Pixie Paddle School (1971) Trent Keller filmed this crime drama during a period of extensive oral surgery, so his character, Pipe Fanlin, a jaded ex-priest-turned-karate-fop, is hard to understand. But this is a minor quibble -- rarely has the serial-killer-goes-surfing genre seen this kind of driven narrative and emotional intensity. I especially like Gayle Hunnicutt's bikini-clad mathematician who steals the banjo picking contest. Solid, toe-tappin' work.
The Dork (1982) Dreadful, pointless remake of Steve Martin's "The Jerk", though it does have some interesting moments. Dexter Coovis' mechanical slapstick is so awful that it goes beyond funny and into another world of artless appreciation. His insistence that his head is welded to a ridiculously large manhole cover while trying to renew his driver's license goes on for a whole eight minutes, and is perhaps the most honest attempt to insist that something's funny when it isn't that I've ever seen. With Ernest Borgnine as Sorcerer Sam.
Those Lilies Mean Business (1987) Candy Filmore makes nary a wrong move in this techno-driven spy-thriller, and her seduction scene in the tadpole room belongs in any serious film retrospective. The problem with this effort is the tedious subplot about scorpion farming, which makes some sense in the climactic final scene atop the floating Big Boy mascot in Fresno, but it simply takes too long for us to get there. Still, this is a very gripping film, and you may never wear sandals in the shower again.
Cumin Chin Music (1968) What do you get when a discredited maraca dealer hooks up with a supermarket mascot, Mr. Onion Dip? Perhaps one of most rollicking, sentimental road comedies since the Bucket & Bees shorts of the 1930s. Alf Krest and Doyle Reems display perfect chemistry as they roll through a pretend desert, the biggest gas station in the world, a men-in-gorilla-costumes convention, Trampoline City, pine-scented sewage, a hula dancing school for felons, as they search for the Wurlitzer sheet music that will make the incessant buzzing in their heads go away. Watch for Martha Raye's cameo as a war-weary tent squatter.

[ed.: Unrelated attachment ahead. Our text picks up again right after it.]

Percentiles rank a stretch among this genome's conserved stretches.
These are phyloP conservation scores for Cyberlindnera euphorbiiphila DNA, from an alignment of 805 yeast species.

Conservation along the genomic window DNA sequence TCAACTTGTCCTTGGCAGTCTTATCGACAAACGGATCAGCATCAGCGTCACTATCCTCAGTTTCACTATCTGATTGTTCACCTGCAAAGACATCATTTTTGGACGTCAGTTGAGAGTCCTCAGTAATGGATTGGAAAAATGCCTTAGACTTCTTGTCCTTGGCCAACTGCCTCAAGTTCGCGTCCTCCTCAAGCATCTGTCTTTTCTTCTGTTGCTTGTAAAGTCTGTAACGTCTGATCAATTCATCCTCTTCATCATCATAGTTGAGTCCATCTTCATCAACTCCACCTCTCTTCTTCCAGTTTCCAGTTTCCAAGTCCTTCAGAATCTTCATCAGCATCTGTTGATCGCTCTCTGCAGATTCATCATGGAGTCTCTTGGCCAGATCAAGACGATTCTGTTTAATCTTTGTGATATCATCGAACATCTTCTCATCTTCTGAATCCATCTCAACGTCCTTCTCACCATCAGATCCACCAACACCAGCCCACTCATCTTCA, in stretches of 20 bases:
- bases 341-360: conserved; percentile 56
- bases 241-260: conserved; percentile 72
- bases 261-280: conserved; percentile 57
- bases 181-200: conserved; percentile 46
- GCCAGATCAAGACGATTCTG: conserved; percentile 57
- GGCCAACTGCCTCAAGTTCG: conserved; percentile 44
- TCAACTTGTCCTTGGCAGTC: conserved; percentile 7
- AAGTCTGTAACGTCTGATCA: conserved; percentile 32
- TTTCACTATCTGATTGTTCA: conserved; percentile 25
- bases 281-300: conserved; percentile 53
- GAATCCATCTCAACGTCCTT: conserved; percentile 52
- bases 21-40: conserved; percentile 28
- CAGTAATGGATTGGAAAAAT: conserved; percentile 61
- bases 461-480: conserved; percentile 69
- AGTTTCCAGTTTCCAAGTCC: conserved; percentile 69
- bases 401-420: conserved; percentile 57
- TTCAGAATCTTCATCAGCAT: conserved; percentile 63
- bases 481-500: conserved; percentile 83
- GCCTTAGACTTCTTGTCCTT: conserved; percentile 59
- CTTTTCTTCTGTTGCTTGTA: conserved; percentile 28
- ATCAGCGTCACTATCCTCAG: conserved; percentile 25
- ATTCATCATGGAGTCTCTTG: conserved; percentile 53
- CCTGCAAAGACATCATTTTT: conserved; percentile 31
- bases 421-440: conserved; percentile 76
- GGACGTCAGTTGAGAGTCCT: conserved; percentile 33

Length Is A Matter Of Opinion (1976) A human brain is placed inside a disco ball, giving the glittering sphere intelligent life, which is wasted on an obsession with dog racing. But it is at the dog track where Spin Brite (voice of Tim Matheson) meets his true love, a cocky, self-made pretzel tycoon, Sheba Morse (Kari Henze), who thinks the world owes her plenty of salt and nothing else -- that is, until Spin melts her cold, cynical heart, which nearly kills her, but she is brought back from the brink as Spin enlists the help of a retired taxidermist (Slappy White) who turns Sheba into a plush, leather sofa. United at last, Spin and Sheba prepare a Bicentennial celebration the likes of which St. Louis has never experienced. The surprise ending will make you question human existence, but in an upbeat way.